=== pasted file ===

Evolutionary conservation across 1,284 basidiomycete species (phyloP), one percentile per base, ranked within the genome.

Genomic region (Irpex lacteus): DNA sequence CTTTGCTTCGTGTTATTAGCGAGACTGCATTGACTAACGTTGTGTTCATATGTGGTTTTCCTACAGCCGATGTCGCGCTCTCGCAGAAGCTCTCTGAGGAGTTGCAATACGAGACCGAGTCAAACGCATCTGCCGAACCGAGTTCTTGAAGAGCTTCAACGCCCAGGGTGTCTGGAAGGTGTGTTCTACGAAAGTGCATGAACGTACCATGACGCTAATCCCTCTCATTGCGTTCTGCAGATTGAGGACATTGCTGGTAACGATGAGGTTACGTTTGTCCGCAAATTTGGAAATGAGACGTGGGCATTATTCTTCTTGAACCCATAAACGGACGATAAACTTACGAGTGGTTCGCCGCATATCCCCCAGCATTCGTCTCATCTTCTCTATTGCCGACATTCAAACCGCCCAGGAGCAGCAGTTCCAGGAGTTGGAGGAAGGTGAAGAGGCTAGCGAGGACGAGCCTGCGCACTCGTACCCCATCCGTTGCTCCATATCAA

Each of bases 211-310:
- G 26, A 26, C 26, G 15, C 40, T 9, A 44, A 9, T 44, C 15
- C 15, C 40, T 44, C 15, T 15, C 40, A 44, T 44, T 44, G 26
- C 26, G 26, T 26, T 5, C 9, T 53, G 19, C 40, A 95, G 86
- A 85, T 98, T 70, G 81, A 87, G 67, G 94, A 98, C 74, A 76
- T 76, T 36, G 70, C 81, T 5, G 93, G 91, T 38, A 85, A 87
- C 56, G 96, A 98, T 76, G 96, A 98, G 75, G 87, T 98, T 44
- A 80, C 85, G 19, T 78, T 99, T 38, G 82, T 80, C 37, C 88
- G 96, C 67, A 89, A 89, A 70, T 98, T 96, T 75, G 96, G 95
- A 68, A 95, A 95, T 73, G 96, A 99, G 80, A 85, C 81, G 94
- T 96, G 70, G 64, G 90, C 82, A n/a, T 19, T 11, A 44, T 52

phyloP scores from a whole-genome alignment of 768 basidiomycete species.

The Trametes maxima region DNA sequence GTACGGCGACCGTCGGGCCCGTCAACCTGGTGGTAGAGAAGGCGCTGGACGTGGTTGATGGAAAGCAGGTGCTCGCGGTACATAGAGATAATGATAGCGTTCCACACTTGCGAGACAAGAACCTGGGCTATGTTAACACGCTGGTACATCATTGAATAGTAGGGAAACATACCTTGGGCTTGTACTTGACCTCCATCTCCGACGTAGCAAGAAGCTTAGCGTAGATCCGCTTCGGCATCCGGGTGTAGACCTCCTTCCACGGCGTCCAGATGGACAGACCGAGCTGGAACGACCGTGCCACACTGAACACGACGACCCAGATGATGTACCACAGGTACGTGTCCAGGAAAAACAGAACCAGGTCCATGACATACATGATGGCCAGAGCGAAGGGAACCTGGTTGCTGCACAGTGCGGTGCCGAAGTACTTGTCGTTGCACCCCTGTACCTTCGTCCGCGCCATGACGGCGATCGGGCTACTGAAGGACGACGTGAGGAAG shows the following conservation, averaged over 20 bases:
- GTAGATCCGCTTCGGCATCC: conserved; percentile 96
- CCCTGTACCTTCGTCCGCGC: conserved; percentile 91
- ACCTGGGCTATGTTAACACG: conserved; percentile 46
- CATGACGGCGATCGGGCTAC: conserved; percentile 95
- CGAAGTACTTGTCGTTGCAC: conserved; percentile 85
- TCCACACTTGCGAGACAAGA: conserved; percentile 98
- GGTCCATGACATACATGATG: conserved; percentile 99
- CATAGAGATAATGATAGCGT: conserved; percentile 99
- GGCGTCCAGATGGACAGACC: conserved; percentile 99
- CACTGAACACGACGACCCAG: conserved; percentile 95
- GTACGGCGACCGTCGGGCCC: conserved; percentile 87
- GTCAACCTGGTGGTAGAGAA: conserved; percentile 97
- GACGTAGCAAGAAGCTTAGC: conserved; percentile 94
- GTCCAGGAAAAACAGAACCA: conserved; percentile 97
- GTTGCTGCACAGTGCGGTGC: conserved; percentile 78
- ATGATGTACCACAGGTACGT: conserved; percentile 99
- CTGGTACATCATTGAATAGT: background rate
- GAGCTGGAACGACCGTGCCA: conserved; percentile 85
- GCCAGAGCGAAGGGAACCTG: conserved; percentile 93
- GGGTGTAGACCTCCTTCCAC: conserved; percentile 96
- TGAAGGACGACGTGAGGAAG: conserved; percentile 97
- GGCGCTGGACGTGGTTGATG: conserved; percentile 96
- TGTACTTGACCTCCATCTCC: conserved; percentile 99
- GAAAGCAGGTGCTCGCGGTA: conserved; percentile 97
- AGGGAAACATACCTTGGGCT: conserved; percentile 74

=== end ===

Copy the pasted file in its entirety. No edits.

Evolutionary conservation across 1,284 basidiomycete species (phyloP), one percentile per base, ranked within the genome.

Genomic region (Irpex lacteus): DNA sequence CTTTGCTTCGTGTTATTAGCGAGACTGCATTGACTAACGTTGTGTTCATATGTGGTTTTCCTACAGCCGATGTCGCGCTCTCGCAGAAGCTCTCTGAGGAGTTGCAATACGAGACCGAGTCAAACGCATCTGCCGAACCGAGTTCTTGAAGAGCTTCAACGCCCAGGGTGTCTGGAAGGTGTGTTCTACGAAAGTGCATGAACGTACCATGACGCTAATCCCTCTCATTGCGTTCTGCAGATTGAGGACATTGCTGGTAACGATGAGGTTACGTTTGTCCGCAAATTTGGAAATGAGACGTGGGCATTATTCTTCTTGAACCCATAAACGGACGATAAACTTACGAGTGGTTCGCCGCATATCCCCCAGCATTCGTCTCATCTTCTCTATTGCCGACATTCAAACCGCCCAGGAGCAGCAGTTCCAGGAGTTGGAGGAAGGTGAAGAGGCTAGCGAGGACGAGCCTGCGCACTCGTACCCCATCCGTTGCTCCATATCAA

Each of bases 211-310:
- G 26, A 26, C 26, G 15, C 40, T 9, A 44, A 9, T 44, C 15
- C 15, C 40, T 44, C 15, T 15, C 40, A 44, T 44, T 44, G 26
- C 26, G 26, T 26, T 5, C 9, T 53, G 19, C 40, A 95, G 86
- A 85, T 98, T 70, G 81, A 87, G 67, G 94, A 98, C 74, A 76
- T 76, T 36, G 70, C 81, T 5, G 93, G 91, T 38, A 85, A 87
- C 56, G 96, A 98, T 76, G 96, A 98, G 75, G 87, T 98, T 44
- A 80, C 85, G 19, T 78, T 99, T 38, G 82, T 80, C 37, C 88
- G 96, C 67, A 89, A 89, A 70, T 98, T 96, T 75, G 96, G 95
- A 68, A 95, A 95, T 73, G 96, A 99, G 80, A 85, C 81, G 94
- T 96, G 70, G 64, G 90, C 82, A n/a, T 19, T 11, A 44, T 52

phyloP scores from a whole-genome alignment of 768 basidiomycete species.

The Trametes maxima region DNA sequence GTACGGCGACCGTCGGGCCCGTCAACCTGGTGGTAGAGAAGGCGCTGGACGTGGTTGATGGAAAGCAGGTGCTCGCGGTACATAGAGATAATGATAGCGTTCCACACTTGCGAGACAAGAACCTGGGCTATGTTAACACGCTGGTACATCATTGAATAGTAGGGAAACATACCTTGGGCTTGTACTTGACCTCCATCTCCGACGTAGCAAGAAGCTTAGCGTAGATCCGCTTCGGCATCCGGGTGTAGACCTCCTTCCACGGCGTCCAGATGGACAGACCGAGCTGGAACGACCGTGCCACACTGAACACGACGACCCAGATGATGTACCACAGGTACGTGTCCAGGAAAAACAGAACCAGGTCCATGACATACATGATGGCCAGAGCGAAGGGAACCTGGTTGCTGCACAGTGCGGTGCCGAAGTACTTGTCGTTGCACCCCTGTACCTTCGTCCGCGCCATGACGGCGATCGGGCTACTGAAGGACGACGTGAGGAAG shows the following conservation, averaged over 20 bases:
- GTAGATCCGCTTCGGCATCC: conserved; percentile 96
- CCCTGTACCTTCGTCCGCGC: conserved; percentile 91
- ACCTGGGCTATGTTAACACG: conserved; percentile 46
- CATGACGGCGATCGGGCTAC: conserved; percentile 95
- CGAAGTACTTGTCGTTGCAC: conserved; percentile 85
- TCCACACTTGCGAGACAAGA: conserved; percentile 98
- GGTCCATGACATACATGATG: conserved; percentile 99
- CATAGAGATAATGATAGCGT: conserved; percentile 99
- GGCGTCCAGATGGACAGACC: conserved; percentile 99
- CACTGAACACGACGACCCAG: conserved; percentile 95
- GTACGGCGACCGTCGGGCCC: conserved; percentile 87
- GTCAACCTGGTGGTAGAGAA: conserved; percentile 97
- GACGTAGCAAGAAGCTTAGC: conserved; percentile 94
- GTCCAGGAAAAACAGAACCA: conserved; percentile 97
- GTTGCTGCACAGTGCGGTGC: conserved; percentile 78
- ATGATGTACCACAGGTACGT: conserved; percentile 99
- CTGGTACATCATTGAATAGT: background rate
- GAGCTGGAACGACCGTGCCA: conserved; percentile 85
- GCCAGAGCGAAGGGAACCTG: conserved; percentile 93
- GGGTGTAGACCTCCTTCCAC: conserved; percentile 96
- TGAAGGACGACGTGAGGAAG: conserved; percentile 97
- GGCGCTGGACGTGGTTGATG: conserved; percentile 96
- TGTACTTGACCTCCATCTCC: conserved; percentile 99
- GAAAGCAGGTGCTCGCGGTA: conserved; percentile 97
- AGGGAAACATACCTTGGGCT: conserved; percentile 74